Right now as I’m sitting here typing this out, I’m also enjoying an iced blended coffee, whilst wearing a t-shirt and shorts. A year ago today…this is something I never could’ve imagined myself doing. Why?
1. Iced blended coffee?! *gasp* never!! Anorexia would have thrown a fit!
2. A t-shirt and shorts?! Unheard of! Even in humid Malaysian weather…because at the time, even Malaysian weather was “too cold” for my malnourished body to handle.
It’s January 2017 – I’m going to University in February. I wake up every morning looking forward to life. Food is no longer as huge a fear to me. Parts of my old self are returning. My faith in the Lord is growing every day. I am regaining life.
Anorexia was my quest for perfection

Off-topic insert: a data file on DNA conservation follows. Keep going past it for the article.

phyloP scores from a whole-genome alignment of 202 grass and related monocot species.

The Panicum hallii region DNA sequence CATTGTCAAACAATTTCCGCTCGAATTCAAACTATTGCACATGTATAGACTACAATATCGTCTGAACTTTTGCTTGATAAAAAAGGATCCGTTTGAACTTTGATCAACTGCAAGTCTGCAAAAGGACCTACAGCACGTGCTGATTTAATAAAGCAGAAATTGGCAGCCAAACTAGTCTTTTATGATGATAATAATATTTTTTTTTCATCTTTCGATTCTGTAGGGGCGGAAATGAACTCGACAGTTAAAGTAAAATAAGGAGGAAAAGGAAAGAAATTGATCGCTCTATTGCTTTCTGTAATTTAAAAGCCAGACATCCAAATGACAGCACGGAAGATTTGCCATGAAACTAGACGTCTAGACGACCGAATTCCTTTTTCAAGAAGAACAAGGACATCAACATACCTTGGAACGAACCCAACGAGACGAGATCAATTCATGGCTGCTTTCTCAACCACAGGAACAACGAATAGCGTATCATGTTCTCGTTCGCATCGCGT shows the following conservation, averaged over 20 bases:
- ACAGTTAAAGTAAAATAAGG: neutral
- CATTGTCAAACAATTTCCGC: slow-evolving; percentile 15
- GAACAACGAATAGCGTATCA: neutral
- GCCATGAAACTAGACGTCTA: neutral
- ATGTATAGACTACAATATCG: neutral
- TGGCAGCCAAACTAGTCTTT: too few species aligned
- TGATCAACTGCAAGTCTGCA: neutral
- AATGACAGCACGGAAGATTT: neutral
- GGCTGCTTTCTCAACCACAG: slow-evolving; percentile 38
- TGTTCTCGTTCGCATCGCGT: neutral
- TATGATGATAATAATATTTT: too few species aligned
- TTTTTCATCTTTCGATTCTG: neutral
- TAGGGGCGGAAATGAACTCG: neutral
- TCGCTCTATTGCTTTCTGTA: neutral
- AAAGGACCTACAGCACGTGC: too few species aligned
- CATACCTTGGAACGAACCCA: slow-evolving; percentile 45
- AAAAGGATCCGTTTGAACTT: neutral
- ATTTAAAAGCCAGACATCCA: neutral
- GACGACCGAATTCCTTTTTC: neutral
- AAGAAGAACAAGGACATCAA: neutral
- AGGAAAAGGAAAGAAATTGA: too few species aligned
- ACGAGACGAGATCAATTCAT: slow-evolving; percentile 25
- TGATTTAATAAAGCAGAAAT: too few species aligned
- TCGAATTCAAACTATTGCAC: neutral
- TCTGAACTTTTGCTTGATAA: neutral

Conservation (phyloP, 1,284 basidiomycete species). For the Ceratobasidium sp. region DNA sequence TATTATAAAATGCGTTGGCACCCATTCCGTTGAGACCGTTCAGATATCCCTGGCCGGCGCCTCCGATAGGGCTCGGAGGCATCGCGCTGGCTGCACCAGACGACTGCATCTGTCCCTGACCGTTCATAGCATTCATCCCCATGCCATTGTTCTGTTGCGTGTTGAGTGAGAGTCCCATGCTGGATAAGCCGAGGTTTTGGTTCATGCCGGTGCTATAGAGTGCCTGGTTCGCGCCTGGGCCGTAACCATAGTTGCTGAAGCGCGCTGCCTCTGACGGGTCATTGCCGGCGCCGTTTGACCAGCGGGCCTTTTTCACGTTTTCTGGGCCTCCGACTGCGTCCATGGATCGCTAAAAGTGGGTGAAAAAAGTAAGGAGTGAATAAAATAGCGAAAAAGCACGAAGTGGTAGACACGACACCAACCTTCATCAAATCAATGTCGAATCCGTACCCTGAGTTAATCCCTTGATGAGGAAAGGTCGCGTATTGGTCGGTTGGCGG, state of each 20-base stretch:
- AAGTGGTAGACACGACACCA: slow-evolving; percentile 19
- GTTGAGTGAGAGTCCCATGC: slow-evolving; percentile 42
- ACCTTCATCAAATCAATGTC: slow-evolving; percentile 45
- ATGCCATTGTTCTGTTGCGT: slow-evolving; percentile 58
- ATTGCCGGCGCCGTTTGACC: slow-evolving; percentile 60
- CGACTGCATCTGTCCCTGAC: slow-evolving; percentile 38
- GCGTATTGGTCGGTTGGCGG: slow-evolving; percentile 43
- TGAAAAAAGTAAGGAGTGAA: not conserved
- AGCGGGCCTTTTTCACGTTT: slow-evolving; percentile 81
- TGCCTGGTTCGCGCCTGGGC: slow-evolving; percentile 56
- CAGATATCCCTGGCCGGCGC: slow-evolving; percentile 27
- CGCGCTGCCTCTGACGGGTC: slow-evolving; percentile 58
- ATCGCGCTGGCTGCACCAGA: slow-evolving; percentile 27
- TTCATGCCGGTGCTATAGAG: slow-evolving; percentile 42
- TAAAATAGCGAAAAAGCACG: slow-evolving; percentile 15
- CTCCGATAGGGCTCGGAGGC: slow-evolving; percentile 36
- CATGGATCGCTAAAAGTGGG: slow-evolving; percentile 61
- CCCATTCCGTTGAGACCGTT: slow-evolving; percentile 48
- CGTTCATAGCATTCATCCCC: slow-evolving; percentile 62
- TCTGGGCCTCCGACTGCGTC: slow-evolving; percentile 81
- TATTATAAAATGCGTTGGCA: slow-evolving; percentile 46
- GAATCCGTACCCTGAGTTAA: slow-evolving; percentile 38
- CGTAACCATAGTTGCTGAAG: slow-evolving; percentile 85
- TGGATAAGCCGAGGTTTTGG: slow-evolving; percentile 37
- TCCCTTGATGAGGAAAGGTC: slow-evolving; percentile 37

It nearly killed me. It is through the Grace of God, that I can share my story with you today. This is my story:
My family has always associated me with being a perfectionist. It was all ok for the first 16 years of my life…but as soon as I started college (i.e. Year 11 and 12), things started to crumble. The perfectionism got a little more demanding – excel at subjects, get good results, keep up socially with friends, participate in extracurricular activities, make good first impressions, get into the university you want etc.
Added to those pressures was the fact that I was in Australia whilst the rest of my family was in Malaysia, the lack of community…and I guess as well as my own fear of failure. At one point I didn’t even know what I wanted to do with my life anymore…it just felt too stressful…too chaotic. I needed control…and anorexia was my control.